Knowing your due date when you’re expecting can give you a target to count down to. But pregnancy rarely goes precisely according to plan. Read on to learn how online due date calculators work, what impacts their accuracy, and why you should view any estimated due date as a general guideline rather than a precise prediction.
When you first see those two lines on the pregnancy test, one of the first things you’ll probably do (after freaking out, calling your partner, and scheduling a doctor’s appointment) is pull out your phone and start looking up your due date. BabyCenter, The Bump, What to Expect - they’ve all got pregnancy due date calculators that promise to tell you when you can expect your little one to arrive.
As an expectant mom, having an estimated due date can give you a sense of when the big day might come. It lets you start wrapping your head around the timing and logistics of going on maternity leave, taking time off work for delivery and recovery, and preparing your home for a newborn. Family and friends also want to know the due date so they can plan to take time off or arrange travel around the birth.
But it’s important to understand that online due date calculators and even estimates from your doctor are not a precise prediction or guarantee of exactly when your baby will be born. In fact, only around 5% of babies arrive on their actual estimated due date. So while due date estimates can be useful, they should be viewed as more of a general ballpark figure than a promise.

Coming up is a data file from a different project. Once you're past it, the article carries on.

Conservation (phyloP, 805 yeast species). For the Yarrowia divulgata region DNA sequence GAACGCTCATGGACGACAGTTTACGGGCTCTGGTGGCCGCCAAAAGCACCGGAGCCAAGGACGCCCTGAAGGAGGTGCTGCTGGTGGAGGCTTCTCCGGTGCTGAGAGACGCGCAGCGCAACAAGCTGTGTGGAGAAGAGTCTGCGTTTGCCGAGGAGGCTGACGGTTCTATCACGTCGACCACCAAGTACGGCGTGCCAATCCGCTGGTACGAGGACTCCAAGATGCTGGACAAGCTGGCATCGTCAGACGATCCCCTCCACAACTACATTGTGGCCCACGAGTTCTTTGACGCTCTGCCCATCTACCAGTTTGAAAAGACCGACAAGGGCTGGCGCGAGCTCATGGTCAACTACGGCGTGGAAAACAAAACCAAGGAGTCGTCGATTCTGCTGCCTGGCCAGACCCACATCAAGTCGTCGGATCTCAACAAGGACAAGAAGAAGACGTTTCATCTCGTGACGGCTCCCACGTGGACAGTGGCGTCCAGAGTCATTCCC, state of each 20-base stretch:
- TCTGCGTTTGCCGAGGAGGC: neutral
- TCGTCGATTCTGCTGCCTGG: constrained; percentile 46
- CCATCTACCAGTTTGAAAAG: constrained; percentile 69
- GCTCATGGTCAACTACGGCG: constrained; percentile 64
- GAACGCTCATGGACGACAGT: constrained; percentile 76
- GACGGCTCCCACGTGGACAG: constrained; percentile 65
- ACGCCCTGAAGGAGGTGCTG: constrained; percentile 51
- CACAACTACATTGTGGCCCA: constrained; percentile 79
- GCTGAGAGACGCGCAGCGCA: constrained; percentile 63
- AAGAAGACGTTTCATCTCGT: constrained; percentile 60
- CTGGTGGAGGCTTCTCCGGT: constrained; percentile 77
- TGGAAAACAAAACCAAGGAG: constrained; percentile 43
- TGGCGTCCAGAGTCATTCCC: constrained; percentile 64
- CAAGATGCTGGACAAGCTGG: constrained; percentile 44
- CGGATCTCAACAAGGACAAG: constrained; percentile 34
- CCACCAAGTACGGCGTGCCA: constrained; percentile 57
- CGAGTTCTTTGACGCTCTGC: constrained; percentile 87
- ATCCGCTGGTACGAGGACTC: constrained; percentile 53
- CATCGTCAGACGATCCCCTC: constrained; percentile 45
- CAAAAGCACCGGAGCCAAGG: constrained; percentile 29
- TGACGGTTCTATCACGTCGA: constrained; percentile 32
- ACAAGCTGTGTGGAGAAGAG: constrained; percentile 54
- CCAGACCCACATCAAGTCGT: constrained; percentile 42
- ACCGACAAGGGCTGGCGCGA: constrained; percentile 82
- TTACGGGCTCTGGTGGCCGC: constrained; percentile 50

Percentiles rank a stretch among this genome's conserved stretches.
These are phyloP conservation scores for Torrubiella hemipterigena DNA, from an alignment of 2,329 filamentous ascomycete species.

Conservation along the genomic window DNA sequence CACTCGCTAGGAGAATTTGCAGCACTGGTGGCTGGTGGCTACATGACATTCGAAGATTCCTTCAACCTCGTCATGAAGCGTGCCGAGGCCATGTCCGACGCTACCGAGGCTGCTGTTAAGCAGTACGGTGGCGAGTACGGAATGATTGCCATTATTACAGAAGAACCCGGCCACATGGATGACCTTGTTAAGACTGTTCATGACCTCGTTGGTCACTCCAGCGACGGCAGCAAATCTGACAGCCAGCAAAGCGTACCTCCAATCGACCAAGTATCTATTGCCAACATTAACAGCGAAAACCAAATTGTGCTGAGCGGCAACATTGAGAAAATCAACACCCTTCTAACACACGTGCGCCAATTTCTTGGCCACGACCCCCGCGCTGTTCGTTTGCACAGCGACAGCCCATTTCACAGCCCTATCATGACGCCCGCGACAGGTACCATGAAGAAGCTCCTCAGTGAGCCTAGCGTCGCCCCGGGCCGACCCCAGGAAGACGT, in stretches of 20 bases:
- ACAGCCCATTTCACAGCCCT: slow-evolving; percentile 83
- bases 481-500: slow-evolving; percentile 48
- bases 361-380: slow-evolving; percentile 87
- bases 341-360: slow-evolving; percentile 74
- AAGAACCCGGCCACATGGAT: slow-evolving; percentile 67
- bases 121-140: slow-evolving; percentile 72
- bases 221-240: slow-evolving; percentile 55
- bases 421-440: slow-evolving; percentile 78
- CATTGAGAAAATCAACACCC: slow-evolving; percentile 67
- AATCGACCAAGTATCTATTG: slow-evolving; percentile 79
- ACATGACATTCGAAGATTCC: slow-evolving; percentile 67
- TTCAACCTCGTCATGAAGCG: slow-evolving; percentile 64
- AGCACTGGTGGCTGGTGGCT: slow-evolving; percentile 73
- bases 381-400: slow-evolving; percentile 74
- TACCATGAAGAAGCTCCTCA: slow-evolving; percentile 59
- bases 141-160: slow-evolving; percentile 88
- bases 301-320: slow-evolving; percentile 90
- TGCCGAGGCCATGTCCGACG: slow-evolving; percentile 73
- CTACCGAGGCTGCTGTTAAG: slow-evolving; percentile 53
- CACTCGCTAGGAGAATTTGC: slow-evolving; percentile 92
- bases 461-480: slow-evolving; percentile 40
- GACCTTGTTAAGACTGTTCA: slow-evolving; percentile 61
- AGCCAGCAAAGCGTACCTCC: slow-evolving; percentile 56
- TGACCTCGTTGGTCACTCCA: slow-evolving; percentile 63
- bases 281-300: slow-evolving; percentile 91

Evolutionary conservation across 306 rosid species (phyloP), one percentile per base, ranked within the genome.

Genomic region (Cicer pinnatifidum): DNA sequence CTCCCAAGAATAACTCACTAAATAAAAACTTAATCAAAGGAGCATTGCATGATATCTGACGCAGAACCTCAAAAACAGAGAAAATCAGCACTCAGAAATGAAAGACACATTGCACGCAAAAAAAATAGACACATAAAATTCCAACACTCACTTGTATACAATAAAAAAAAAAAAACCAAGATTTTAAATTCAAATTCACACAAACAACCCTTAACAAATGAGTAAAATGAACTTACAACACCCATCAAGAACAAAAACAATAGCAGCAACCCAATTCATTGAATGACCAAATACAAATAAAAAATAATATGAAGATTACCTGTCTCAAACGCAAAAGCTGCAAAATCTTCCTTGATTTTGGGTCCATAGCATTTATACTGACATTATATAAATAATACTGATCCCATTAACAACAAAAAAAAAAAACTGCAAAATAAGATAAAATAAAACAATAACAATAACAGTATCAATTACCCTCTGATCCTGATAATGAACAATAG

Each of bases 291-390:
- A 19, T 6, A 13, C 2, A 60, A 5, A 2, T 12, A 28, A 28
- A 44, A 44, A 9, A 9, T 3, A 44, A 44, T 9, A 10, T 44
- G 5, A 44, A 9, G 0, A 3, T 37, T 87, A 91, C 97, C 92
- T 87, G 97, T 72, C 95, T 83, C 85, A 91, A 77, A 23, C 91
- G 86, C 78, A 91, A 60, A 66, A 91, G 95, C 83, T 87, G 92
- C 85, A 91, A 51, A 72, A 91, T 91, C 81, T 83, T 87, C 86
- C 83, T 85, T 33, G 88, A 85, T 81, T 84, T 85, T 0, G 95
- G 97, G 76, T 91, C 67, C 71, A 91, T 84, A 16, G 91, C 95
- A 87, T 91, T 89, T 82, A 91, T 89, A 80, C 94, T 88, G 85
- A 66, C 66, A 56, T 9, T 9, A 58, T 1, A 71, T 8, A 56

How Do Online Pregnancy Due Date Calculators Work?
Due date calculators online work by using one of several different methods to estimate when a baby will be born:
Last Menstrual Period: Most due date calculators will first ask you for the date that your last menstrual period started. This is often abbreviated as LMP. Based on the average length of a menstrual cycle, the calculator can estimate a due date that is 280 days (40 weeks) from the first day of your LMP.
Ultrasound Measurements: Some calculators allow you to enter information from early ultrasounds, which provide more precise measurements of the fetus to estimate the due date.
IVF Transfer Date: For women who became pregnant through IVF, some calculators can estimate the due date based on the embryo transfer date instead of LMP.
Conception Date: If you know the approximate date that you conceived, some due date calculators allow you to enter this date to derive an estimated due date.
Here are some of the most popular online pregnancy due date calculators: